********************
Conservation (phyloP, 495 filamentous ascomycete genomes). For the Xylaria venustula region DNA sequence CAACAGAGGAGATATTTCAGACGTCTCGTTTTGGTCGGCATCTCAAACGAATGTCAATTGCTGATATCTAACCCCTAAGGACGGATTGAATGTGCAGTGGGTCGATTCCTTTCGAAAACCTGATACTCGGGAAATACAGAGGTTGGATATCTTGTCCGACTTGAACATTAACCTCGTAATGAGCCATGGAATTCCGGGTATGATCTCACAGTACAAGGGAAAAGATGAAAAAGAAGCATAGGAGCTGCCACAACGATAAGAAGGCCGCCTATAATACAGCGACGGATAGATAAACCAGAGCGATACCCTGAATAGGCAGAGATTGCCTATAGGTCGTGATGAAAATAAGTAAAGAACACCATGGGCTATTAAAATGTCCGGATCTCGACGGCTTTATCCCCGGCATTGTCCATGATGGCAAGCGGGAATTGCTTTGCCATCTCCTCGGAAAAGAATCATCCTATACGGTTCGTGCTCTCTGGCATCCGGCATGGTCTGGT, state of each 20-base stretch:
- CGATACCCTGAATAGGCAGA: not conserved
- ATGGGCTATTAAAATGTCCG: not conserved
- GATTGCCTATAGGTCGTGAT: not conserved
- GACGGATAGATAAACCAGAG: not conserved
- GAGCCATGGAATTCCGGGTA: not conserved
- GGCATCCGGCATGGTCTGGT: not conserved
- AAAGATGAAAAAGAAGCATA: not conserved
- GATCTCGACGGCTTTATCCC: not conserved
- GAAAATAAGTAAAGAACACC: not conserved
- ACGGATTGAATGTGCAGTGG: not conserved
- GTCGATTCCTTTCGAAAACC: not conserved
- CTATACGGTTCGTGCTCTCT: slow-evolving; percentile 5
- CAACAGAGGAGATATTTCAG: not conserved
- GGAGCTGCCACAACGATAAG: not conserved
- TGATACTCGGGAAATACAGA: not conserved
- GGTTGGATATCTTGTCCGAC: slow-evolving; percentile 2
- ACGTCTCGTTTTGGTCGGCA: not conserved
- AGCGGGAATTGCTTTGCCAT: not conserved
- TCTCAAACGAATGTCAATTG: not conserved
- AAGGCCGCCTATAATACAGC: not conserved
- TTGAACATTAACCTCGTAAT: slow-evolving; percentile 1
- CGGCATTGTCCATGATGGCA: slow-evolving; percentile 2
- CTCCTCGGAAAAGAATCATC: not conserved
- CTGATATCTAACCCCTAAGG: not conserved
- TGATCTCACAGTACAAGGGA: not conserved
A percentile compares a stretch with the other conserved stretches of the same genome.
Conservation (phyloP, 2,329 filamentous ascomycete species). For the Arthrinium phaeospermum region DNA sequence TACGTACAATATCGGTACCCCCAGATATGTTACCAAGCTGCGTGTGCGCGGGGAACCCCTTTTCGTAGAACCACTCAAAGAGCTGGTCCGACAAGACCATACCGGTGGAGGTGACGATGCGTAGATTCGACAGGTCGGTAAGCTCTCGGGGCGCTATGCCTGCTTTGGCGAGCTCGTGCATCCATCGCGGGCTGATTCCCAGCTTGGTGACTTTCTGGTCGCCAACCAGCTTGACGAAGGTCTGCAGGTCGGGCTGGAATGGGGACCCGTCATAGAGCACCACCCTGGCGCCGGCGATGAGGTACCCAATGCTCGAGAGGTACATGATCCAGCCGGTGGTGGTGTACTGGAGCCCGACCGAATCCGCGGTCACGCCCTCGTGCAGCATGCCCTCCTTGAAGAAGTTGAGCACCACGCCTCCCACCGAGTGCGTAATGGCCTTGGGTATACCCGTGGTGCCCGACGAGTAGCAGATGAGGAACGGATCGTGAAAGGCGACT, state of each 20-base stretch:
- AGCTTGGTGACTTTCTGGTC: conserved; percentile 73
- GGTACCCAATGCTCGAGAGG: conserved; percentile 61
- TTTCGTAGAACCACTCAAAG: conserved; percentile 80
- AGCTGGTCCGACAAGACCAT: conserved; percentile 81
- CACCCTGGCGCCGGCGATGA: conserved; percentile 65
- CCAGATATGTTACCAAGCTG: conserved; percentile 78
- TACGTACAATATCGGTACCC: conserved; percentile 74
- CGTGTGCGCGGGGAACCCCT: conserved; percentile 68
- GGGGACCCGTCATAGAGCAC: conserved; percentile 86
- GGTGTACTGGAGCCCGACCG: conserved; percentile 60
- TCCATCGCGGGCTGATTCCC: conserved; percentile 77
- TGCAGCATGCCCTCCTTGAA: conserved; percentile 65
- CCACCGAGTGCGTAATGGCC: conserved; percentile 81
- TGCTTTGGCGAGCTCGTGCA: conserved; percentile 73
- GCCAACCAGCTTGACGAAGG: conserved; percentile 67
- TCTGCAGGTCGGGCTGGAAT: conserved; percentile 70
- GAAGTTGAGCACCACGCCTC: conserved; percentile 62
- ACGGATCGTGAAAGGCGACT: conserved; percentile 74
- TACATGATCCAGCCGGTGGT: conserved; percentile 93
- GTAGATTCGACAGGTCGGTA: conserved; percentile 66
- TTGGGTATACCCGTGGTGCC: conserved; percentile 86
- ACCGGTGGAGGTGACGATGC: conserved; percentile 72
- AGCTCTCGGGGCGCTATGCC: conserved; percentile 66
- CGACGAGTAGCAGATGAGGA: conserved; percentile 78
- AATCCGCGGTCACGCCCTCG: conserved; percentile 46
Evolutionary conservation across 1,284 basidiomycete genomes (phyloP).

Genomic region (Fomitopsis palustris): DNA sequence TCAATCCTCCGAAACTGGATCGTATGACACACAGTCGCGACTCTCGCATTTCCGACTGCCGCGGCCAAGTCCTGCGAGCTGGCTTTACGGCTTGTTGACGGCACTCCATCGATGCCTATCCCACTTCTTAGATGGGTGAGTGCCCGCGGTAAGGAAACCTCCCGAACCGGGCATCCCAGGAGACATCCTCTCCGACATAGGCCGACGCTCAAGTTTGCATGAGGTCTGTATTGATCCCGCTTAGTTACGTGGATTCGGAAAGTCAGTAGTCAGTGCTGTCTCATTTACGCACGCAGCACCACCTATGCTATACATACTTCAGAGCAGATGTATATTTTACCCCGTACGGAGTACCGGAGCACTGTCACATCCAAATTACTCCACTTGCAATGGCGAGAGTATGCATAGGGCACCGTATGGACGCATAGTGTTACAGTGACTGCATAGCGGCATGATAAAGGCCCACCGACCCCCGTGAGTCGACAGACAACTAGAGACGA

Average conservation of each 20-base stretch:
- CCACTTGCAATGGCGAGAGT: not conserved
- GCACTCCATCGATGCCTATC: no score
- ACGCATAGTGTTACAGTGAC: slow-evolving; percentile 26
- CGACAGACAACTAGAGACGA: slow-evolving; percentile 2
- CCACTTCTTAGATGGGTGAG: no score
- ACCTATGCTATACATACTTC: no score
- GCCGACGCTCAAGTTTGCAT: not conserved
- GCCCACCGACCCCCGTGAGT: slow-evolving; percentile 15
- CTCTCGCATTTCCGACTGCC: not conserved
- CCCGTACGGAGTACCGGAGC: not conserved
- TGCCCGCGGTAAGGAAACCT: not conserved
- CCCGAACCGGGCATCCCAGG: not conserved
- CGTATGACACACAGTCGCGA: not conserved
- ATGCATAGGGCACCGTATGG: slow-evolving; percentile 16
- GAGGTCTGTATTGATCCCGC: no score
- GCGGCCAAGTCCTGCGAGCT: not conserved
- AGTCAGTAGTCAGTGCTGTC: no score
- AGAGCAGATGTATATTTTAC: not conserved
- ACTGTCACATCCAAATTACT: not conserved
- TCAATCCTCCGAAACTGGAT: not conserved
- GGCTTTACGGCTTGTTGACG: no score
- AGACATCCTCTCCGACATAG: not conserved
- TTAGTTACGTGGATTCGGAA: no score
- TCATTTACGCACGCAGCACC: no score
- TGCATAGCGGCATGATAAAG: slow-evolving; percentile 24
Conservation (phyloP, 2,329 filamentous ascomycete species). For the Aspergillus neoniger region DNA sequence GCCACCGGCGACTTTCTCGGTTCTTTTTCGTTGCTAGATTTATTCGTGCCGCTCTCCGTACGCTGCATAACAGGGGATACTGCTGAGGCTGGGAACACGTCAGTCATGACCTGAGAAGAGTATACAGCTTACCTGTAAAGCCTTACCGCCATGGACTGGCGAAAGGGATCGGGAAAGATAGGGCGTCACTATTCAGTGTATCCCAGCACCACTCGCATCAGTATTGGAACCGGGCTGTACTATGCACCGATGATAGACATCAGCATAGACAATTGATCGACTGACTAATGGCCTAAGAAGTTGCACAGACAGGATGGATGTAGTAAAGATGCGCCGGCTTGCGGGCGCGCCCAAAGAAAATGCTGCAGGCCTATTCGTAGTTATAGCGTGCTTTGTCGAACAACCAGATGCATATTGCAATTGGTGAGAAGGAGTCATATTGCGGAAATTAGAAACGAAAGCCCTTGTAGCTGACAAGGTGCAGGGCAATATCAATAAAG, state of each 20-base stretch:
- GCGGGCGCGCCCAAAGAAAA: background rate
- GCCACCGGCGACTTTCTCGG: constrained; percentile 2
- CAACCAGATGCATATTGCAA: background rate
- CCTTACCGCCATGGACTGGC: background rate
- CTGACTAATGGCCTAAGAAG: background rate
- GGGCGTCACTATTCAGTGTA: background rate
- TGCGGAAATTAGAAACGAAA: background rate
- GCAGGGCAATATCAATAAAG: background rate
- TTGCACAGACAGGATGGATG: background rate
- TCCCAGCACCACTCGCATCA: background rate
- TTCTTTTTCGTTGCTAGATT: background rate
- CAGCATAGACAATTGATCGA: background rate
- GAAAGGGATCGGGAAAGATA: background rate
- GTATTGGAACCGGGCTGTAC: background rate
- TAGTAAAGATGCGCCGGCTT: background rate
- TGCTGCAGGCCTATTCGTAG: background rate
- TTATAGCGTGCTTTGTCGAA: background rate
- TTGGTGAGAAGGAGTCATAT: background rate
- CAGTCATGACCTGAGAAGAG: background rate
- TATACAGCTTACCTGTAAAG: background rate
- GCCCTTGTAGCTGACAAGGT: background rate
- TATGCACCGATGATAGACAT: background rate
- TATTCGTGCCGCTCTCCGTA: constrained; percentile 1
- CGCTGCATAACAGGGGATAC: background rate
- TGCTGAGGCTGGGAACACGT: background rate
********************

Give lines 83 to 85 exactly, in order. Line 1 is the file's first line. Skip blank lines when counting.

- GCGGGCGCGCCCAAAGAAAA: background rate
- GCCACCGGCGACTTTCTCGG: constrained; percentile 2
- CAACCAGATGCATATTGCAA: background rate